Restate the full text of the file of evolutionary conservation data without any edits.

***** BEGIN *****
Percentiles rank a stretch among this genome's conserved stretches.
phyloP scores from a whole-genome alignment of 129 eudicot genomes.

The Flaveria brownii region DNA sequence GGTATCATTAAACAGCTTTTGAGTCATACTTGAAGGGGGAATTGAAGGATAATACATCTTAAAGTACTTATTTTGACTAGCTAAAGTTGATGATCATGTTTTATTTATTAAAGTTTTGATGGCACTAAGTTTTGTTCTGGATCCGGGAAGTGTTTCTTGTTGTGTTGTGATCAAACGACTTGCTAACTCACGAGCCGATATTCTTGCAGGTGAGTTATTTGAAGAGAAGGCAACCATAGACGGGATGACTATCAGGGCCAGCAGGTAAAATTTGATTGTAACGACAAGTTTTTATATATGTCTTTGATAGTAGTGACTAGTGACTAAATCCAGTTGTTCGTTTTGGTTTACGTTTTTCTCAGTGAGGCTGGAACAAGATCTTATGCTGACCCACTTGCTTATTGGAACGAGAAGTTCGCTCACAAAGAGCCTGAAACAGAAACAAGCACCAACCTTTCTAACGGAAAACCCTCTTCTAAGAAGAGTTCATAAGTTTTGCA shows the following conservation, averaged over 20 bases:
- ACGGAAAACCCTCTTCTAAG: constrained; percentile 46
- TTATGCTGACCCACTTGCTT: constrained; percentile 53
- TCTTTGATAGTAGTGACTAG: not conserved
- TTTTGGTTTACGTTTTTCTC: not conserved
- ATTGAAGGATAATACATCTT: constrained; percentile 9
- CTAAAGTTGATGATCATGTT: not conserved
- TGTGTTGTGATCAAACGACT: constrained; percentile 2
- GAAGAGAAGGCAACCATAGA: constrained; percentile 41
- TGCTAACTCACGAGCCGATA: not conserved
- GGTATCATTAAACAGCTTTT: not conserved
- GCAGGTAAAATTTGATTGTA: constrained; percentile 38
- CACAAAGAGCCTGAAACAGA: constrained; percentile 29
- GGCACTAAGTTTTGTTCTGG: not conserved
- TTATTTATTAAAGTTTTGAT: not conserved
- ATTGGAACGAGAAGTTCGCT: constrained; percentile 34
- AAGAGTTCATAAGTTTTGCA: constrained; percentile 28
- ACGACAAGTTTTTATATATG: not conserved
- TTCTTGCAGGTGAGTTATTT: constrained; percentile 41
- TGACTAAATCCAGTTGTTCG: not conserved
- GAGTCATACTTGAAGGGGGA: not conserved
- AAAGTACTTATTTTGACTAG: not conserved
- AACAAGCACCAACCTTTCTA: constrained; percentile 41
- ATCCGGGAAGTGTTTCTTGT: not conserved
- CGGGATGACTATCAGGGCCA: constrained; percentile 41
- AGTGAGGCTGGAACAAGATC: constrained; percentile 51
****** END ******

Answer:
Percentiles rank a stretch among this genome's conserved stretches.
phyloP scores from a whole-genome alignment of 129 eudicot genomes.

The Flaveria brownii region DNA sequence GGTATCATTAAACAGCTTTTGAGTCATACTTGAAGGGGGAATTGAAGGATAATACATCTTAAAGTACTTATTTTGACTAGCTAAAGTTGATGATCATGTTTTATTTATTAAAGTTTTGATGGCACTAAGTTTTGTTCTGGATCCGGGAAGTGTTTCTTGTTGTGTTGTGATCAAACGACTTGCTAACTCACGAGCCGATATTCTTGCAGGTGAGTTATTTGAAGAGAAGGCAACCATAGACGGGATGACTATCAGGGCCAGCAGGTAAAATTTGATTGTAACGACAAGTTTTTATATATGTCTTTGATAGTAGTGACTAGTGACTAAATCCAGTTGTTCGTTTTGGTTTACGTTTTTCTCAGTGAGGCTGGAACAAGATCTTATGCTGACCCACTTGCTTATTGGAACGAGAAGTTCGCTCACAAAGAGCCTGAAACAGAAACAAGCACCAACCTTTCTAACGGAAAACCCTCTTCTAAGAAGAGTTCATAAGTTTTGCA shows the following conservation, averaged over 20 bases:
- ACGGAAAACCCTCTTCTAAG: constrained; percentile 46
- TTATGCTGACCCACTTGCTT: constrained; percentile 53
- TCTTTGATAGTAGTGACTAG: not conserved
- TTTTGGTTTACGTTTTTCTC: not conserved
- ATTGAAGGATAATACATCTT: constrained; percentile 9
- CTAAAGTTGATGATCATGTT: not conserved
- TGTGTTGTGATCAAACGACT: constrained; percentile 2
- GAAGAGAAGGCAACCATAGA: constrained; percentile 41
- TGCTAACTCACGAGCCGATA: not conserved
- GGTATCATTAAACAGCTTTT: not conserved
- GCAGGTAAAATTTGATTGTA: constrained; percentile 38
- CACAAAGAGCCTGAAACAGA: constrained; percentile 29
- GGCACTAAGTTTTGTTCTGG: not conserved
- TTATTTATTAAAGTTTTGAT: not conserved
- ATTGGAACGAGAAGTTCGCT: constrained; percentile 34
- AAGAGTTCATAAGTTTTGCA: constrained; percentile 28
- ACGACAAGTTTTTATATATG: not conserved
- TTCTTGCAGGTGAGTTATTT: constrained; percentile 41
- TGACTAAATCCAGTTGTTCG: not conserved
- GAGTCATACTTGAAGGGGGA: not conserved
- AAAGTACTTATTTTGACTAG: not conserved
- AACAAGCACCAACCTTTCTA: constrained; percentile 41
- ATCCGGGAAGTGTTTCTTGT: not conserved
- CGGGATGACTATCAGGGCCA: constrained; percentile 41
- AGTGAGGCTGGAACAAGATC: constrained; percentile 51